New political reality means public assets need greater protection
When the Water Services Act 2014 was being drafted Labour ensured that there was a provision in the legislation to guarantee that the utility and the infrastructure associated with it, would remain in public ownership, by stipulating that there could be no sale of the assets without a referendum.
In the context of a Government with Labour at its heart, it was my view that such a provision was an adequate measure to ensure the protection of the public utility, against privatisation. As far as Labour is concerned, the provision of water could never, and should never be something that can be outsourced to the private sector.
However, there is now a new political reality, and I believe that if push came to shove, the current Government would take a very different view on the ownership or indeed potential sale of key state assets and state commercial companies.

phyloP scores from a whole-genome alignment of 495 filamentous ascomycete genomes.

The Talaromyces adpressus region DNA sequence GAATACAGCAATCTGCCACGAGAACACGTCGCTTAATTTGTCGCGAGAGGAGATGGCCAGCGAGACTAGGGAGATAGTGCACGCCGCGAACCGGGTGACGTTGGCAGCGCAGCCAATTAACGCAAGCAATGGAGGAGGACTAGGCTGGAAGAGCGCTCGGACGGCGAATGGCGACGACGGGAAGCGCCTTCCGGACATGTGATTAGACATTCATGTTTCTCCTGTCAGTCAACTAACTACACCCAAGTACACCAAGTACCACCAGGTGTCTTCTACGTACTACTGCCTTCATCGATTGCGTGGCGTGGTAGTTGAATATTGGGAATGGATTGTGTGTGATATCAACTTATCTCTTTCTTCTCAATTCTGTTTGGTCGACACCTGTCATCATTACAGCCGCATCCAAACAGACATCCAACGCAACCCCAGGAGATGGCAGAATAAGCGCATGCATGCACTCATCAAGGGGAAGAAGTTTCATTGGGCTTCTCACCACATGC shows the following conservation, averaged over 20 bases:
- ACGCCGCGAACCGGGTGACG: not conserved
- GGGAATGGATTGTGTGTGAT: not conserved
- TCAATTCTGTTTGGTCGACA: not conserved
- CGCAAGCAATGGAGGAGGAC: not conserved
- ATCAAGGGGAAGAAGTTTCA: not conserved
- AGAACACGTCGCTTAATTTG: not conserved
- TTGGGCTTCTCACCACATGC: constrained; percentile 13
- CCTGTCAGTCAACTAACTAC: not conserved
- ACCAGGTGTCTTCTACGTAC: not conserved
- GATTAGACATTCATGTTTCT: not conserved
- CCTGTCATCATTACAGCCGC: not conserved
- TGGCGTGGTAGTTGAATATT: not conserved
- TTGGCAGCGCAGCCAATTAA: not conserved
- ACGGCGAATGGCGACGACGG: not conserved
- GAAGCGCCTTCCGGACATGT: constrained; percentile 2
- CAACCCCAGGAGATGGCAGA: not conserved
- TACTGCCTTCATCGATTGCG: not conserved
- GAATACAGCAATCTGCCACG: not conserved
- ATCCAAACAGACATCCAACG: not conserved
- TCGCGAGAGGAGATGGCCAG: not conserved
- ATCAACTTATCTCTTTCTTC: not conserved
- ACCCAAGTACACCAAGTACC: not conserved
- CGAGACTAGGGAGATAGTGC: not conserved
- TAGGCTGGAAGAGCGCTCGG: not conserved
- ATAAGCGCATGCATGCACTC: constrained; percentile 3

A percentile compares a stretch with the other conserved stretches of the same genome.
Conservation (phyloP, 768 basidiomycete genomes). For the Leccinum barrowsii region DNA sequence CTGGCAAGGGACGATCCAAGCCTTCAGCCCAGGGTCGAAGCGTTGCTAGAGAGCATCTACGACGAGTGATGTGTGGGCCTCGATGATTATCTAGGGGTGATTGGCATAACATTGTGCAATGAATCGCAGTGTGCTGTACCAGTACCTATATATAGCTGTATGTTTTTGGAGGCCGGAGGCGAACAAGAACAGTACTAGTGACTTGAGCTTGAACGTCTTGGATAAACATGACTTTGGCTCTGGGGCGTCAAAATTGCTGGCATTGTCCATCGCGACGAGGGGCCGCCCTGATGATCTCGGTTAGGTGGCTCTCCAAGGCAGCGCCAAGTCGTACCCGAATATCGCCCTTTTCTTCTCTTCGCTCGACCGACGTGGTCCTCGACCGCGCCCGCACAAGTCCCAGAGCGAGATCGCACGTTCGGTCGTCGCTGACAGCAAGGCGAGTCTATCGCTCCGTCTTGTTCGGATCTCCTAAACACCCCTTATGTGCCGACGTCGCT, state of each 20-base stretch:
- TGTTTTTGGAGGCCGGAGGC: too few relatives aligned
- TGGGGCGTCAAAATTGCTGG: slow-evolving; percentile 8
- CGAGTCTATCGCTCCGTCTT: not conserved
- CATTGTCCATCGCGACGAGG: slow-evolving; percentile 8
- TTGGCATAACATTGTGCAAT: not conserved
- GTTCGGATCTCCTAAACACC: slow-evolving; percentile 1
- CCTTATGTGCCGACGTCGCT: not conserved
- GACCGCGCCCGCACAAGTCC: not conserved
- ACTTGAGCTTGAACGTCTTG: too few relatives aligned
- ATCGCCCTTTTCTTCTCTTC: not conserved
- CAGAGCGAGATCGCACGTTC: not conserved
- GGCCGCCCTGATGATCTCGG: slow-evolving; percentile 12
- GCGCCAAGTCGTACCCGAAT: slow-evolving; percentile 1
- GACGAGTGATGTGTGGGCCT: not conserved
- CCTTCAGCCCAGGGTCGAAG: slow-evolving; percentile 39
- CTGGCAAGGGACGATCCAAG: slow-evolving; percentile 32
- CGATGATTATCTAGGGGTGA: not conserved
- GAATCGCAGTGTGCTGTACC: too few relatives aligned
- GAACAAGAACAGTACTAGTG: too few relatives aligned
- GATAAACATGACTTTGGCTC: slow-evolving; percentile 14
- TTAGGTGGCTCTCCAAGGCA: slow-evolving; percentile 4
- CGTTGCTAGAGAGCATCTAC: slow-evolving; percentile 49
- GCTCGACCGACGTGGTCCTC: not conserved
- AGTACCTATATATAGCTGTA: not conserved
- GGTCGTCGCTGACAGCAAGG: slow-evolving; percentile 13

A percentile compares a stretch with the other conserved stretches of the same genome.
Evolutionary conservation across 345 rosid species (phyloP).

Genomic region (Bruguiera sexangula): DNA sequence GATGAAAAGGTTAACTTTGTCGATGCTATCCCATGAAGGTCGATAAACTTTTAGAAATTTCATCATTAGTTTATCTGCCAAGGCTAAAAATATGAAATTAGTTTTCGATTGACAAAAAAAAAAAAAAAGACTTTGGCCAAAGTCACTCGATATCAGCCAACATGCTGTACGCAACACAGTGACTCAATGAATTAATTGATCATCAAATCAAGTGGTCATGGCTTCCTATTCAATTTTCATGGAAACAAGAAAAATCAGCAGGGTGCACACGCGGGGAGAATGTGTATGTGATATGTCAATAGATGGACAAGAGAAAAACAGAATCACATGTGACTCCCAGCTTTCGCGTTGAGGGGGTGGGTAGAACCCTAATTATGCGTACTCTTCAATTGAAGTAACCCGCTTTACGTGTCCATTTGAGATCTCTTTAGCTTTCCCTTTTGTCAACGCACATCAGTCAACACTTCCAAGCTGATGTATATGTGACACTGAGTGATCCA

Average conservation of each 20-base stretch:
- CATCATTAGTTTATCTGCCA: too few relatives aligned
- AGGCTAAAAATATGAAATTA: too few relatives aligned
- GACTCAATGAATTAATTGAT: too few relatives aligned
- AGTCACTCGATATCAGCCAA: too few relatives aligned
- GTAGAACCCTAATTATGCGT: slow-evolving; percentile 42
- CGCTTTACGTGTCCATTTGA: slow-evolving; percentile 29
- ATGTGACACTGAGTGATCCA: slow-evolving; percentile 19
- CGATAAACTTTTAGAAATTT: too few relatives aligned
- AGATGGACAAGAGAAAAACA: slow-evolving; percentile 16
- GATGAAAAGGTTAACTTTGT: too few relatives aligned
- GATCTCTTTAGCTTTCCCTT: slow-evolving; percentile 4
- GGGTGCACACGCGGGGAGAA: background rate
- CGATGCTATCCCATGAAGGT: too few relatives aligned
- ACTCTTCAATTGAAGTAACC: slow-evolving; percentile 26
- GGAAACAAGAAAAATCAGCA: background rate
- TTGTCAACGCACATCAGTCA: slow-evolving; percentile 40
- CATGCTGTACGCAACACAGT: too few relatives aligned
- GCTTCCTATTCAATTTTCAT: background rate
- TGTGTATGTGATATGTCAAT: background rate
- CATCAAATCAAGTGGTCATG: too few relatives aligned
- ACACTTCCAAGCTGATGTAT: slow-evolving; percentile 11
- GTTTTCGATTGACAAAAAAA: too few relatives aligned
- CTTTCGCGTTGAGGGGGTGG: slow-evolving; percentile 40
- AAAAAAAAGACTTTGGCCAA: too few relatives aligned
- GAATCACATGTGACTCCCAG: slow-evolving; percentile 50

It is also the case that the confidence of the Irish people in Irish Water has taken a massive hit in recent weeks, thanks to the uncertainty that now exists arising from the deal between Fianna Fail and Fine Gael to suspend water charges. As a result, it has become necessary to take steps to provide further protection to the companies that own our gas, electricity transmission and distribution networks and the public water supply and waste water treatment infrastructure.
For these reasons, I believe that we now need to copper fasten the public ownership of public utilities by giving them protection at constitutional level.
For this, we will require a referendum, which is provided for by the legislation we are publishing today.